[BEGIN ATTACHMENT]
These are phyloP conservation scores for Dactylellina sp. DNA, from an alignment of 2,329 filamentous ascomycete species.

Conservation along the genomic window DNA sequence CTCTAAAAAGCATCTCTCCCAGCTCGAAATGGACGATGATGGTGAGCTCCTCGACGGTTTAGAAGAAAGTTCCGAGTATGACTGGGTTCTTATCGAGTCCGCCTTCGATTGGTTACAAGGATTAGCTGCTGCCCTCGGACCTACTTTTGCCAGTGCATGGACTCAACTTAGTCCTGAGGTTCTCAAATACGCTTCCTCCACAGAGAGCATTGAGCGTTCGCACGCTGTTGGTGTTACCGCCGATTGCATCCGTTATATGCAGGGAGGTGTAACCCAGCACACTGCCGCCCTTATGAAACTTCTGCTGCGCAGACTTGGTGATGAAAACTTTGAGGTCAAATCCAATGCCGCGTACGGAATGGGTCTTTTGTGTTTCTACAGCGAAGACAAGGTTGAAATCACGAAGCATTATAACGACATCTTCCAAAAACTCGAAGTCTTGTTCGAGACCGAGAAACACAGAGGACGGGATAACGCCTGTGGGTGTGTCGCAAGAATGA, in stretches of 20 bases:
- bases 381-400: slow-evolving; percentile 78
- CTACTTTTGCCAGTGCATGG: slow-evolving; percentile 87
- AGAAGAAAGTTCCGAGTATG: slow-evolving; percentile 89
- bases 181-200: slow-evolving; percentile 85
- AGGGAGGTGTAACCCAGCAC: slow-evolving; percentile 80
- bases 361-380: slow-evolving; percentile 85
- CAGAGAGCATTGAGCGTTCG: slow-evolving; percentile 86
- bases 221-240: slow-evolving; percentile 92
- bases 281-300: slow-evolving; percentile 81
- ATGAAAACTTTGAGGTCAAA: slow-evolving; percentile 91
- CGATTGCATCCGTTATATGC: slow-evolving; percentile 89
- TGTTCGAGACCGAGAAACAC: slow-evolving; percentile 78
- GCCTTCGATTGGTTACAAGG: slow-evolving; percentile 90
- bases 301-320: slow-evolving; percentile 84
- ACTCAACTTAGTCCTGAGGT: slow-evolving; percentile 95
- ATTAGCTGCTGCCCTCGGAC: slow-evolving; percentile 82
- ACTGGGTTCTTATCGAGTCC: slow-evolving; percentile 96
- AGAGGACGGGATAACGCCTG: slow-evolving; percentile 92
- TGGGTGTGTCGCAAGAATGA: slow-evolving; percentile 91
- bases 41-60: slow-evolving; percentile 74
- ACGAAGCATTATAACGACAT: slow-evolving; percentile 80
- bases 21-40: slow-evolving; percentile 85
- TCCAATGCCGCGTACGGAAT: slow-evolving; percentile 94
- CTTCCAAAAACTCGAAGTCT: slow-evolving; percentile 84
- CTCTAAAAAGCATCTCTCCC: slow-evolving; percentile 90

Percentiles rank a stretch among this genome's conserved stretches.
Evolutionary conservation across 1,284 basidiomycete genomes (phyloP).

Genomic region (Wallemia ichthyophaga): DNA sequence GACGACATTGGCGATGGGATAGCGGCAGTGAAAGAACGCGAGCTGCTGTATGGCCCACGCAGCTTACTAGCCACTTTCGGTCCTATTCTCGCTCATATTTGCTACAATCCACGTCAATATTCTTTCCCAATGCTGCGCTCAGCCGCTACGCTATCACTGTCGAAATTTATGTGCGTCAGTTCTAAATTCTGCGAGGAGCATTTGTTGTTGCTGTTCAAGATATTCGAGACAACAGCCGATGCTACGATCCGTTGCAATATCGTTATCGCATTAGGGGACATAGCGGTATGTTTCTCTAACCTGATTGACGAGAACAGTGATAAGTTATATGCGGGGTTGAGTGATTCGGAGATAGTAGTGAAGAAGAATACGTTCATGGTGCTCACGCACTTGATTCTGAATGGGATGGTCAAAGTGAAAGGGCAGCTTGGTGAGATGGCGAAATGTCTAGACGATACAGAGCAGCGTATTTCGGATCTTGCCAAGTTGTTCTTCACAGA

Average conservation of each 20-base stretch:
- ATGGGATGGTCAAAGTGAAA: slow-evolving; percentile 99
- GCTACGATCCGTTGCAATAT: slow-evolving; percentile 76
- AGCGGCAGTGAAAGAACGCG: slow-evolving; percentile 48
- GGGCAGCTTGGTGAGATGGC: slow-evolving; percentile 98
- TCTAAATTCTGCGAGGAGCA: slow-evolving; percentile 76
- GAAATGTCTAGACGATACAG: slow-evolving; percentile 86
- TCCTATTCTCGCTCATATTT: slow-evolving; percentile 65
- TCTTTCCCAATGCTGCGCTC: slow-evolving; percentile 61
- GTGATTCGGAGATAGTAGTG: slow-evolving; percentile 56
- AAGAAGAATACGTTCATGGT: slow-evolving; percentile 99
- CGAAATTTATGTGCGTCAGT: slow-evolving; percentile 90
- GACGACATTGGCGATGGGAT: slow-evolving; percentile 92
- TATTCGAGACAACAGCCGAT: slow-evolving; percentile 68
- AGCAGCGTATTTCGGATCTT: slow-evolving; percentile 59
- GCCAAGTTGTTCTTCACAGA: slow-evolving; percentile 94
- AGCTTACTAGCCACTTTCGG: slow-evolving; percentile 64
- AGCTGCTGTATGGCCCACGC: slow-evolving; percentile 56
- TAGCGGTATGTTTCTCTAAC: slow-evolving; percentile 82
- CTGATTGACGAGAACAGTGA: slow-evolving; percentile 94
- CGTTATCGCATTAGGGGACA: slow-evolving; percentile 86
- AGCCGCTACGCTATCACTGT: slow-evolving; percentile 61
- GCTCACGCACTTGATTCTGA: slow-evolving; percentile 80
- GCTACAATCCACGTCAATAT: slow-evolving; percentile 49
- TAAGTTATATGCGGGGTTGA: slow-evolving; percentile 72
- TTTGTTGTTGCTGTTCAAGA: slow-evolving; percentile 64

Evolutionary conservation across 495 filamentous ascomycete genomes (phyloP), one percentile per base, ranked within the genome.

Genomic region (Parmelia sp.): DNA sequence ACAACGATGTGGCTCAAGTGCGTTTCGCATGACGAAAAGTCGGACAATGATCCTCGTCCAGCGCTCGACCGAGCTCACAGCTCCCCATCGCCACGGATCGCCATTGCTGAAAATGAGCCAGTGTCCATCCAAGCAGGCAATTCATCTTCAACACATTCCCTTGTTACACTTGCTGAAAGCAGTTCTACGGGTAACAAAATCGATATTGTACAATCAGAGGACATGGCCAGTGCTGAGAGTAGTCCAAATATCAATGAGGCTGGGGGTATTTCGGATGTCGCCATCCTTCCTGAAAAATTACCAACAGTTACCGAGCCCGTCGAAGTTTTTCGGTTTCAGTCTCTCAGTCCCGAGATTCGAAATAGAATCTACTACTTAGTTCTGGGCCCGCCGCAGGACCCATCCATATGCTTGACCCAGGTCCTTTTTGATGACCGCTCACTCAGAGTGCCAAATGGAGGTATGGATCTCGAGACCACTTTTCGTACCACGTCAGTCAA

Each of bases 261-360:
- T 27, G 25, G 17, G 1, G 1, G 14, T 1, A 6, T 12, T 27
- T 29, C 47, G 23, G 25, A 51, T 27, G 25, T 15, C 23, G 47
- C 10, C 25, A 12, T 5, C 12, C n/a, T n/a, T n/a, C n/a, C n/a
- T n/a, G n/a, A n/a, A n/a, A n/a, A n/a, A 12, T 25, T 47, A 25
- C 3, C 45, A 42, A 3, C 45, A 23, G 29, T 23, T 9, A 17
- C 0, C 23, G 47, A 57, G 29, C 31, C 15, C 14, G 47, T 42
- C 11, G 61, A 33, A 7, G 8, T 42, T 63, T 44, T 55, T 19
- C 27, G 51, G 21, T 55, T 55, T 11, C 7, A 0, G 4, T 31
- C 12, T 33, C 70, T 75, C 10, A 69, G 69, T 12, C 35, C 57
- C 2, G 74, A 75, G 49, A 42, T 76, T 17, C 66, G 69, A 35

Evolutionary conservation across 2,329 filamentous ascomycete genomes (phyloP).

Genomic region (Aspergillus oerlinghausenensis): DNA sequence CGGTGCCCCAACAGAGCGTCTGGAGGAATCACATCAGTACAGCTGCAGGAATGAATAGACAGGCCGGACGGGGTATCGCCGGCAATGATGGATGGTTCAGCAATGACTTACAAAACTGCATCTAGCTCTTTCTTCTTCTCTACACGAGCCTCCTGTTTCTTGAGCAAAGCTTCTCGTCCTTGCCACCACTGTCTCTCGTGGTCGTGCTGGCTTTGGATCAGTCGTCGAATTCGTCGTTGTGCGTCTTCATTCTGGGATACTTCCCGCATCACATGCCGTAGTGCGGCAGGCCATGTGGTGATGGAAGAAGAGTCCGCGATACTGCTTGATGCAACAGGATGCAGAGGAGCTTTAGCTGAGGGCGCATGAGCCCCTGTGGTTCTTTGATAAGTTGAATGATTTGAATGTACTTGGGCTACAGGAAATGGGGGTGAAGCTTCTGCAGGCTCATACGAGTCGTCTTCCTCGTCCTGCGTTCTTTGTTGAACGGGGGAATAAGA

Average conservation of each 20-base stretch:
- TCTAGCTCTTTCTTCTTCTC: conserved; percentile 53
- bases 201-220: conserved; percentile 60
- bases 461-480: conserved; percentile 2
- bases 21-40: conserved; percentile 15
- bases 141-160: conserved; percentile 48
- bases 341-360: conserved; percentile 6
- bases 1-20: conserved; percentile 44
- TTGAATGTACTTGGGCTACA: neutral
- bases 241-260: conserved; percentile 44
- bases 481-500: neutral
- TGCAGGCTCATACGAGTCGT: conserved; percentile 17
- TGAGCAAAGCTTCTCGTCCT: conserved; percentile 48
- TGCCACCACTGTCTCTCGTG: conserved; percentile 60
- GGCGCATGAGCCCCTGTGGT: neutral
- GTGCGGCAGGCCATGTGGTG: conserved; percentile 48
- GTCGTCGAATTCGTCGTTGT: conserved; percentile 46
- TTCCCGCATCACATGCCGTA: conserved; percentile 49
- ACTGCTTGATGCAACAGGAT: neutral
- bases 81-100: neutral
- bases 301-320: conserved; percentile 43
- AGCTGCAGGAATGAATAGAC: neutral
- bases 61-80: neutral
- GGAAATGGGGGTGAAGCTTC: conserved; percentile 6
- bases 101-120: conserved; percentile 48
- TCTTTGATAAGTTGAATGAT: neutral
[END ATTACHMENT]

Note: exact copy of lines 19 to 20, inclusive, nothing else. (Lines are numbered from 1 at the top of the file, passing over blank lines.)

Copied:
- ACTGGGTTCTTATCGAGTCC: slow-evolving; percentile 96
- AGAGGACGGGATAACGCCTG: slow-evolving; percentile 92